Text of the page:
Project Overview

Blood donations are needed all around the world. Due to the fact that humans have at least four different blood groups and two different Rhesus factors - all antigens on erythrocytes - blood can not simply be transfused to any random patient. Only blood type O RhD(-) is the universal transfusion blood type, which can be received by every person. One exception is the rare Bombay type. Because of its universal applicability, blood group O is generally used as emergency donor blood, in cases where a patient urgently needs transfusion.

This is where we came up with an idea for T-ECO (Tuebingen erythrocyte converter to O), a practical system to convert blood groups of type A, B and AB of the ABO blood group system into blood group O. The antigens of the ABO blood group system consist of glycosylated proteins on the surface of erythrocytes. Antigens of blood group A and B both have a distinct glycosylation. Blood group AB has both antigens present on the erythrocyte surface. The antigen of blood group O only consists of the primitive glycosylation of five sugars, this is the reason why blood type A and B cause no immunoreaction. Bombay type blood (Oh) has even less sugar residues. Therefore, persons with the Bombay type blood can only accept Bombay type blood.

The main goal of the T-ECO project (also see Figure) is the covalent immobilization of three conversion enzymes onto a matrix. These enzymes are N-aacetyl-galactosaminidase (NAGA) from Elizabethkingia meningosepticum , α-galactosidase (aGAL) from Bacteriodes fragilis and endo-β-galactosidase (EABase) from Clostridium perfringens. NAGA removes N-acetylgalactosamin (GalNAc) from erythrocytes and therefore converts blood group A to O and blood group AB to B. aGAL removes Galactose and thus converts blood group B to O and blood group AB to A. EABase converts blood group A, B and AB to Bombay type. For cloning, we used different E. coli strains: NEB5α, BL21 (DE3) and XL10 Gold. For the immobilization on agarose beads three different tags are used.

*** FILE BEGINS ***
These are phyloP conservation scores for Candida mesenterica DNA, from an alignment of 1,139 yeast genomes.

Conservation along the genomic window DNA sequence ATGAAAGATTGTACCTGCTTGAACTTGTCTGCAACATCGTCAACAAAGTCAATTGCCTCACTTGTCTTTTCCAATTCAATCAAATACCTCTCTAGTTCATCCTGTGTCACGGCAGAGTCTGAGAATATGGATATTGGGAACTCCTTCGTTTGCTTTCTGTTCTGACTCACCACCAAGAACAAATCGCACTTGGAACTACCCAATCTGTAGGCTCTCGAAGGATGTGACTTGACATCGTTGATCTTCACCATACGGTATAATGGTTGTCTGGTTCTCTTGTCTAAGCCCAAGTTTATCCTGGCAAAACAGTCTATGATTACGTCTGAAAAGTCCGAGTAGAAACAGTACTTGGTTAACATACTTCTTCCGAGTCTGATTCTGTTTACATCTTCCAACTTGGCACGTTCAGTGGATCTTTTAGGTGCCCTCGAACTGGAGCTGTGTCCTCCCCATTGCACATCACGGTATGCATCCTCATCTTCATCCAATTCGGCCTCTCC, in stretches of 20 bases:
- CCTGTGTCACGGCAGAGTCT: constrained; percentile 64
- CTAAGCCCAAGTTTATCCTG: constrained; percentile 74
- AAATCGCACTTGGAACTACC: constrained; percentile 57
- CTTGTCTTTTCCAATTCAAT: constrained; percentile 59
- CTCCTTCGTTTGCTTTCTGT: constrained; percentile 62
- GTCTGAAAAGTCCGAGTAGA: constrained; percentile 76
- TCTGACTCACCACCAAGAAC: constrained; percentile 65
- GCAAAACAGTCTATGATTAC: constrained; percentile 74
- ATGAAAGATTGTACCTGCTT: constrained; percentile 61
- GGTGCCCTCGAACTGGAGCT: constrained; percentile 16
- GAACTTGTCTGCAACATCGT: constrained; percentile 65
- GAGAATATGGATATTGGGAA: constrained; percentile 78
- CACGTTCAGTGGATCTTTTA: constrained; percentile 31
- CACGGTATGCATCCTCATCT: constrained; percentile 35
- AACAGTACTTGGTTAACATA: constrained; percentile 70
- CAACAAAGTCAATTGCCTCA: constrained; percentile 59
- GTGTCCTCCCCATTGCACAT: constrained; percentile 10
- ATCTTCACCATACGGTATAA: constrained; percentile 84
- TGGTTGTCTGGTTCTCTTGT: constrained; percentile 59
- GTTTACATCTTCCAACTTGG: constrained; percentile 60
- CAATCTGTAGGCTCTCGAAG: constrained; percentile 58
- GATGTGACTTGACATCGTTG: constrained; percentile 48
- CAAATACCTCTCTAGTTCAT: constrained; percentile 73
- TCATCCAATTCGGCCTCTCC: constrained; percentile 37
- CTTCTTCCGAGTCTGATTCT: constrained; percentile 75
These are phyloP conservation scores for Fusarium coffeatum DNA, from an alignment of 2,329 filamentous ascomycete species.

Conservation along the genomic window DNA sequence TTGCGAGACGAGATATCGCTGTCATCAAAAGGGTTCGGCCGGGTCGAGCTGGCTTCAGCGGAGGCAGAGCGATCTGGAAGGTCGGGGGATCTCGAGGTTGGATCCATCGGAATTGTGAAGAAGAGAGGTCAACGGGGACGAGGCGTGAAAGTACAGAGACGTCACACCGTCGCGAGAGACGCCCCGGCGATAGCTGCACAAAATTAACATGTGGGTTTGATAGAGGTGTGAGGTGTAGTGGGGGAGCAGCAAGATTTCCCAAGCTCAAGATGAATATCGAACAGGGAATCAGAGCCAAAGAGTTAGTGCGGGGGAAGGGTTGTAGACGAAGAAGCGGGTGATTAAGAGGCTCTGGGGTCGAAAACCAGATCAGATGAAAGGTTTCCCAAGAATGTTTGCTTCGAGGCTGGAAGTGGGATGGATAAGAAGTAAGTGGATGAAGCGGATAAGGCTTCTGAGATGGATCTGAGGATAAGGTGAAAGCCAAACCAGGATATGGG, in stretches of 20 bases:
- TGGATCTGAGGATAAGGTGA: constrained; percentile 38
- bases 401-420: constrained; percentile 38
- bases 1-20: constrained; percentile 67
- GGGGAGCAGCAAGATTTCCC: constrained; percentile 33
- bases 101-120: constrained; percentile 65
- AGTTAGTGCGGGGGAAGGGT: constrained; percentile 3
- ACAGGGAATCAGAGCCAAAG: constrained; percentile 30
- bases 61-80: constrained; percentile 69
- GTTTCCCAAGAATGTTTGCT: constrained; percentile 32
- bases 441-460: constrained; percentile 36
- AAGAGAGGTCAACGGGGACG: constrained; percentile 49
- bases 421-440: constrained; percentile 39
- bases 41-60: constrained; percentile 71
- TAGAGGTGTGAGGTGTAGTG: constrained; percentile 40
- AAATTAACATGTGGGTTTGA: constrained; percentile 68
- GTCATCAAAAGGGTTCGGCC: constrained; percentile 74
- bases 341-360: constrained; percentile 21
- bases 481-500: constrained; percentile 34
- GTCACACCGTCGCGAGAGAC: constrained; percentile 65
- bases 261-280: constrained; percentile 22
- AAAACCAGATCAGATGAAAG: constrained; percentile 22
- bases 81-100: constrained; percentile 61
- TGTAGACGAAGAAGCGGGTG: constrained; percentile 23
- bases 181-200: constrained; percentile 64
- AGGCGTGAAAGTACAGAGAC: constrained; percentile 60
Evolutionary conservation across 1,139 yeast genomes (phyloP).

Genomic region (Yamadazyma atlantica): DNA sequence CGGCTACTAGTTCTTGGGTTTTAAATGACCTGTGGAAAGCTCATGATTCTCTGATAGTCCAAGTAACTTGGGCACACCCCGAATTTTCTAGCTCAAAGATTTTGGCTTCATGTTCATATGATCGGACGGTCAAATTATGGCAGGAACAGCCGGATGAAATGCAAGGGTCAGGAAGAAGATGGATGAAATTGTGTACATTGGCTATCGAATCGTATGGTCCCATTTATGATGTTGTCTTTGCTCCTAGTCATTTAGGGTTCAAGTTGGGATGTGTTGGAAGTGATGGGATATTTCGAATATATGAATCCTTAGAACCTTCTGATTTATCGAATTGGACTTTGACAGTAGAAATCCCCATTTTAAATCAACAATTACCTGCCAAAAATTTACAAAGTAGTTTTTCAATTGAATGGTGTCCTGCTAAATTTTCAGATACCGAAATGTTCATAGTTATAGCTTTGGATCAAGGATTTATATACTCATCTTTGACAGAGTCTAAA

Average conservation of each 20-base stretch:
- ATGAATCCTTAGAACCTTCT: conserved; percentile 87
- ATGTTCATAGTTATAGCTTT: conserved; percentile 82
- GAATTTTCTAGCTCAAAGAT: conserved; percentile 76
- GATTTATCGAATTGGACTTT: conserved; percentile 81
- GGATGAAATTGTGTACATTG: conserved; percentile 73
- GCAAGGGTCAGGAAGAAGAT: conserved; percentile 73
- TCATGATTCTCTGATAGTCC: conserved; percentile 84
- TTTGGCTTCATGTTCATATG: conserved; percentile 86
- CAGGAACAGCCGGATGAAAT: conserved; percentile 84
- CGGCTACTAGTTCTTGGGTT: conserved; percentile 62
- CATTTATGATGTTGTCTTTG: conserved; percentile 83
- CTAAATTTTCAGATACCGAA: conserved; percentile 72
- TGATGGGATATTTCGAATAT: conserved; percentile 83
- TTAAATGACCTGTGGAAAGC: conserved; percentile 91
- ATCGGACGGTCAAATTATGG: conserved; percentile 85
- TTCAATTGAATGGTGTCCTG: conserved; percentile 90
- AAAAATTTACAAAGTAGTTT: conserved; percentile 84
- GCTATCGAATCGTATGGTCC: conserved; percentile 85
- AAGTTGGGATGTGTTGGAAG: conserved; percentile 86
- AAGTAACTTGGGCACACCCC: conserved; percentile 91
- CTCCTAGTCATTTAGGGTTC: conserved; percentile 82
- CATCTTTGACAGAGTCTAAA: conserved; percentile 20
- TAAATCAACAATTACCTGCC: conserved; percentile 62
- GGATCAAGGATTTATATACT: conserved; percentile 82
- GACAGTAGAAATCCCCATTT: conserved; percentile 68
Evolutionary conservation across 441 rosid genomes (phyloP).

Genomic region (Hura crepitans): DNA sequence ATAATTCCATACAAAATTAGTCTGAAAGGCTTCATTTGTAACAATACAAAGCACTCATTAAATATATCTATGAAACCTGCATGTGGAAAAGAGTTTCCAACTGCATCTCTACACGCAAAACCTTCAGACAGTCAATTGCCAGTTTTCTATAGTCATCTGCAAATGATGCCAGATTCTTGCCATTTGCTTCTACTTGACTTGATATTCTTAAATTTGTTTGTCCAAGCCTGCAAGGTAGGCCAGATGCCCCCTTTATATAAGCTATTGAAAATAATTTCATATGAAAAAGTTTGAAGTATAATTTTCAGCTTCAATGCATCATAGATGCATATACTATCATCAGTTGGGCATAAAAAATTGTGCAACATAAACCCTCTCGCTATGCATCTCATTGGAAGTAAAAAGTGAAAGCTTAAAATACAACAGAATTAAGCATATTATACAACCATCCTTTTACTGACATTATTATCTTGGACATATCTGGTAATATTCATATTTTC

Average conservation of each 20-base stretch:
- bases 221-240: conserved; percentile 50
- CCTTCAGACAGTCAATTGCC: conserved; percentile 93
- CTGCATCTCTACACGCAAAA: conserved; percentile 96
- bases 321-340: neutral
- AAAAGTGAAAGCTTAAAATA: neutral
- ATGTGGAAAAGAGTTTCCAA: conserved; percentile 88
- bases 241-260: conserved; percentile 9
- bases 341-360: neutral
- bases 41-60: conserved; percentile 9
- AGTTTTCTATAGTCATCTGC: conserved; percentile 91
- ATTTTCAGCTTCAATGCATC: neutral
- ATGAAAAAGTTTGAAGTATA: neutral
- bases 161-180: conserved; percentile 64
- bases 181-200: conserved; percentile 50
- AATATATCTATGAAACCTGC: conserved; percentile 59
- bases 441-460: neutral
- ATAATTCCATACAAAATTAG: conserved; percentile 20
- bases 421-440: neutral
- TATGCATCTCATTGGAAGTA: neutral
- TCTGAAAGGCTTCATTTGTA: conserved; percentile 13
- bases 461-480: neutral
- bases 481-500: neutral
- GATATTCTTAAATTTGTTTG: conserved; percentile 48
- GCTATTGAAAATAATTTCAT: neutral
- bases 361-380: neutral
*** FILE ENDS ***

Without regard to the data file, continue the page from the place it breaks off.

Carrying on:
Figure: Schematic illustration of the enzymatic action of NAGA, aGAL, and EABase. While NAGA cleaves blood type A antigens, aGAL cleaves blood type B antigens. Both create type O antigens. EABase, however, cleaves both A and B antigens in a way that creates the so called Oh antigens - which corresponds to a blood type known as "Bombay".

The first tag is called SNAP-tag and is coupled with the enzyme. They are expressed together as one protein chain and then the SNAP-substrate is fused to agarose beads. The second tag, named SpyTag, consists of two parts: the SpyCatcher, which is coupled with the enzyme, and the SpyTag, which is a synthetic peptide attached to a membrane. Both parts are fused together, forming an immobilized enzyme. The third tag is called Ssp GyrB split intein (intein-tag) and is derived from a self-splicing protein. When both parts approach each other, the intein parts fuse and splice themselves, leaving behind an immobilized enzyme on the membrane.

For the analysis, a simple clotting test with blood antibodies (commonly used to identify a patient's blood group) will be used for the determination of the activity of the soluble enzymes and FACS for the immobilized enzymes' activity, using special fluorescence coupled antibodies.

Methods used during the practical part varied from restriction, ligation and transformation over agarose gelelectrophoresis, SDS page, and PCR to gelextraction, plasmid preparation, and peptide synthesis.